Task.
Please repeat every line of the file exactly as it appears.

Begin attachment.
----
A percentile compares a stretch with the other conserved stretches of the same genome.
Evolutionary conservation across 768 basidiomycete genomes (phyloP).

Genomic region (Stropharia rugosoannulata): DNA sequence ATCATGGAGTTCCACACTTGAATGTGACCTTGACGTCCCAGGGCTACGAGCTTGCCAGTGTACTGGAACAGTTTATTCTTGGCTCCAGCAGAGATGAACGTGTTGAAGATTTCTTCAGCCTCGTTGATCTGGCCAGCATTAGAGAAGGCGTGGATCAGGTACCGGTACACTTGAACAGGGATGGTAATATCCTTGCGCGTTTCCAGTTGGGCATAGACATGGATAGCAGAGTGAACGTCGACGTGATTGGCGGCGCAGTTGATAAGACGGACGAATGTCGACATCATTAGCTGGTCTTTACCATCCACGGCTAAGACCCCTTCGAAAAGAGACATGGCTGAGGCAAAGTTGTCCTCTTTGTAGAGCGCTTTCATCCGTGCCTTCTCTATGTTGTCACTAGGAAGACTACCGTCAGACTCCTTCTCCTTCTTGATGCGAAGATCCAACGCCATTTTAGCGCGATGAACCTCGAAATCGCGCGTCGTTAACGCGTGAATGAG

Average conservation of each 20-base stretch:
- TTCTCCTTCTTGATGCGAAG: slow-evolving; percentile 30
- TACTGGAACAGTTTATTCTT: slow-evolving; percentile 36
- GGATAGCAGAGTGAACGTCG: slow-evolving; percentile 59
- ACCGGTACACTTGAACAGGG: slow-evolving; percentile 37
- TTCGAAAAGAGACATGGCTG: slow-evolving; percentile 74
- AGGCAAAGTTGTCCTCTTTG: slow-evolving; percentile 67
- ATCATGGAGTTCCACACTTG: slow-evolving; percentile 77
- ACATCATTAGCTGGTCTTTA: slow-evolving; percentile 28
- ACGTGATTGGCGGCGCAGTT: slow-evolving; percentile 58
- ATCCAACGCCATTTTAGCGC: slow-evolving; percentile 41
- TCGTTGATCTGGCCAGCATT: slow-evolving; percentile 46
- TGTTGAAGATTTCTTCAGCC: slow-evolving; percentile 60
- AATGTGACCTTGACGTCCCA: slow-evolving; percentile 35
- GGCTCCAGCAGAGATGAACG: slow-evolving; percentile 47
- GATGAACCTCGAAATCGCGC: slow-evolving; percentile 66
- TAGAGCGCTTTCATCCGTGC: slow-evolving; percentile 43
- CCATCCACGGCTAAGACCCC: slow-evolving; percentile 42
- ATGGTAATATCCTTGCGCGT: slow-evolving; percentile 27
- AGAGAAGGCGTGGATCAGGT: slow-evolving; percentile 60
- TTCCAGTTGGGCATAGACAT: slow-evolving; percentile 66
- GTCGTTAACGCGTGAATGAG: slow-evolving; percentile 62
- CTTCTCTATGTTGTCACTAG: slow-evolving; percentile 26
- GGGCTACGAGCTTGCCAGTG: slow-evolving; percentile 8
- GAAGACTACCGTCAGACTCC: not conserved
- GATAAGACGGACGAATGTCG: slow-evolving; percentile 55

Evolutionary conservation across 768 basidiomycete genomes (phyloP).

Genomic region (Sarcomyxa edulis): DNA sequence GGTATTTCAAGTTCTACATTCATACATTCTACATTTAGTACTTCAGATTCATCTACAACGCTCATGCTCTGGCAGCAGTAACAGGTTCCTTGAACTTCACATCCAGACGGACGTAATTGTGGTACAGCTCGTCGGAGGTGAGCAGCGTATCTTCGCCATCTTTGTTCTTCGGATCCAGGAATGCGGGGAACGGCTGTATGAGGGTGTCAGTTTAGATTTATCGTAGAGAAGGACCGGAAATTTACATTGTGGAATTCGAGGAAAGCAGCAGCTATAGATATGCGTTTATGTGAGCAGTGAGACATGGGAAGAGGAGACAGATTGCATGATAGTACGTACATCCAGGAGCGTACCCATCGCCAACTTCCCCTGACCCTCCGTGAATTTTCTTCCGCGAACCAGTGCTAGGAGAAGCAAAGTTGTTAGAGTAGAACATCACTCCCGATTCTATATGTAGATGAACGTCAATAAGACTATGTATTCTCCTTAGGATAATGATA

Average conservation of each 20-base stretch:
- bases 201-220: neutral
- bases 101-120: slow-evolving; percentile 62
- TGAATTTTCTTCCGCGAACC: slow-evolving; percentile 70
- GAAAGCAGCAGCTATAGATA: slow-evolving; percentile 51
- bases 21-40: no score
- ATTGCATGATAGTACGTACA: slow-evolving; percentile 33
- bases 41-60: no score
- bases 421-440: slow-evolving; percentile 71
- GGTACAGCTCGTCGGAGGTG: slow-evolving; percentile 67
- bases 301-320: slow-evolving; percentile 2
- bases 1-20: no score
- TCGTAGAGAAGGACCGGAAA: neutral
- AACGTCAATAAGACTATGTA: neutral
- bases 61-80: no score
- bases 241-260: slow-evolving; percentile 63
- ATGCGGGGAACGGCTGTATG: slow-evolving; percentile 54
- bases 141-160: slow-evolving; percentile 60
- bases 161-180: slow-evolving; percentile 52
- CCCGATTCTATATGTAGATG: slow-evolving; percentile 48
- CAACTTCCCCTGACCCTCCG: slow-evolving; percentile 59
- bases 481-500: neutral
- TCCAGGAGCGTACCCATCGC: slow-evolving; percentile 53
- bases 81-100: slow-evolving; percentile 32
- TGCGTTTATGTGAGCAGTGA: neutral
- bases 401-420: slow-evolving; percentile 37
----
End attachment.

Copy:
A percentile compares a stretch with the other conserved stretches of the same genome.
Evolutionary conservation across 768 basidiomycete genomes (phyloP).

Genomic region (Stropharia rugosoannulata): DNA sequence ATCATGGAGTTCCACACTTGAATGTGACCTTGACGTCCCAGGGCTACGAGCTTGCCAGTGTACTGGAACAGTTTATTCTTGGCTCCAGCAGAGATGAACGTGTTGAAGATTTCTTCAGCCTCGTTGATCTGGCCAGCATTAGAGAAGGCGTGGATCAGGTACCGGTACACTTGAACAGGGATGGTAATATCCTTGCGCGTTTCCAGTTGGGCATAGACATGGATAGCAGAGTGAACGTCGACGTGATTGGCGGCGCAGTTGATAAGACGGACGAATGTCGACATCATTAGCTGGTCTTTACCATCCACGGCTAAGACCCCTTCGAAAAGAGACATGGCTGAGGCAAAGTTGTCCTCTTTGTAGAGCGCTTTCATCCGTGCCTTCTCTATGTTGTCACTAGGAAGACTACCGTCAGACTCCTTCTCCTTCTTGATGCGAAGATCCAACGCCATTTTAGCGCGATGAACCTCGAAATCGCGCGTCGTTAACGCGTGAATGAG

Average conservation of each 20-base stretch:
- TTCTCCTTCTTGATGCGAAG: slow-evolving; percentile 30
- TACTGGAACAGTTTATTCTT: slow-evolving; percentile 36
- GGATAGCAGAGTGAACGTCG: slow-evolving; percentile 59
- ACCGGTACACTTGAACAGGG: slow-evolving; percentile 37
- TTCGAAAAGAGACATGGCTG: slow-evolving; percentile 74
- AGGCAAAGTTGTCCTCTTTG: slow-evolving; percentile 67
- ATCATGGAGTTCCACACTTG: slow-evolving; percentile 77
- ACATCATTAGCTGGTCTTTA: slow-evolving; percentile 28
- ACGTGATTGGCGGCGCAGTT: slow-evolving; percentile 58
- ATCCAACGCCATTTTAGCGC: slow-evolving; percentile 41
- TCGTTGATCTGGCCAGCATT: slow-evolving; percentile 46
- TGTTGAAGATTTCTTCAGCC: slow-evolving; percentile 60
- AATGTGACCTTGACGTCCCA: slow-evolving; percentile 35
- GGCTCCAGCAGAGATGAACG: slow-evolving; percentile 47
- GATGAACCTCGAAATCGCGC: slow-evolving; percentile 66
- TAGAGCGCTTTCATCCGTGC: slow-evolving; percentile 43
- CCATCCACGGCTAAGACCCC: slow-evolving; percentile 42
- ATGGTAATATCCTTGCGCGT: slow-evolving; percentile 27
- AGAGAAGGCGTGGATCAGGT: slow-evolving; percentile 60
- TTCCAGTTGGGCATAGACAT: slow-evolving; percentile 66
- GTCGTTAACGCGTGAATGAG: slow-evolving; percentile 62
- CTTCTCTATGTTGTCACTAG: slow-evolving; percentile 26
- GGGCTACGAGCTTGCCAGTG: slow-evolving; percentile 8
- GAAGACTACCGTCAGACTCC: not conserved
- GATAAGACGGACGAATGTCG: slow-evolving; percentile 55

Evolutionary conservation across 768 basidiomycete genomes (phyloP).

Genomic region (Sarcomyxa edulis): DNA sequence GGTATTTCAAGTTCTACATTCATACATTCTACATTTAGTACTTCAGATTCATCTACAACGCTCATGCTCTGGCAGCAGTAACAGGTTCCTTGAACTTCACATCCAGACGGACGTAATTGTGGTACAGCTCGTCGGAGGTGAGCAGCGTATCTTCGCCATCTTTGTTCTTCGGATCCAGGAATGCGGGGAACGGCTGTATGAGGGTGTCAGTTTAGATTTATCGTAGAGAAGGACCGGAAATTTACATTGTGGAATTCGAGGAAAGCAGCAGCTATAGATATGCGTTTATGTGAGCAGTGAGACATGGGAAGAGGAGACAGATTGCATGATAGTACGTACATCCAGGAGCGTACCCATCGCCAACTTCCCCTGACCCTCCGTGAATTTTCTTCCGCGAACCAGTGCTAGGAGAAGCAAAGTTGTTAGAGTAGAACATCACTCCCGATTCTATATGTAGATGAACGTCAATAAGACTATGTATTCTCCTTAGGATAATGATA

Average conservation of each 20-base stretch:
- bases 201-220: neutral
- bases 101-120: slow-evolving; percentile 62
- TGAATTTTCTTCCGCGAACC: slow-evolving; percentile 70
- GAAAGCAGCAGCTATAGATA: slow-evolving; percentile 51
- bases 21-40: no score
- ATTGCATGATAGTACGTACA: slow-evolving; percentile 33
- bases 41-60: no score
- bases 421-440: slow-evolving; percentile 71
- GGTACAGCTCGTCGGAGGTG: slow-evolving; percentile 67
- bases 301-320: slow-evolving; percentile 2
- bases 1-20: no score
- TCGTAGAGAAGGACCGGAAA: neutral
- AACGTCAATAAGACTATGTA: neutral
- bases 61-80: no score
- bases 241-260: slow-evolving; percentile 63
- ATGCGGGGAACGGCTGTATG: slow-evolving; percentile 54
- bases 141-160: slow-evolving; percentile 60
- bases 161-180: slow-evolving; percentile 52
- CCCGATTCTATATGTAGATG: slow-evolving; percentile 48
- CAACTTCCCCTGACCCTCCG: slow-evolving; percentile 59
- bases 481-500: neutral
- TCCAGGAGCGTACCCATCGC: slow-evolving; percentile 53
- bases 81-100: slow-evolving; percentile 32
- TGCGTTTATGTGAGCAGTGA: neutral
- bases 401-420: slow-evolving; percentile 37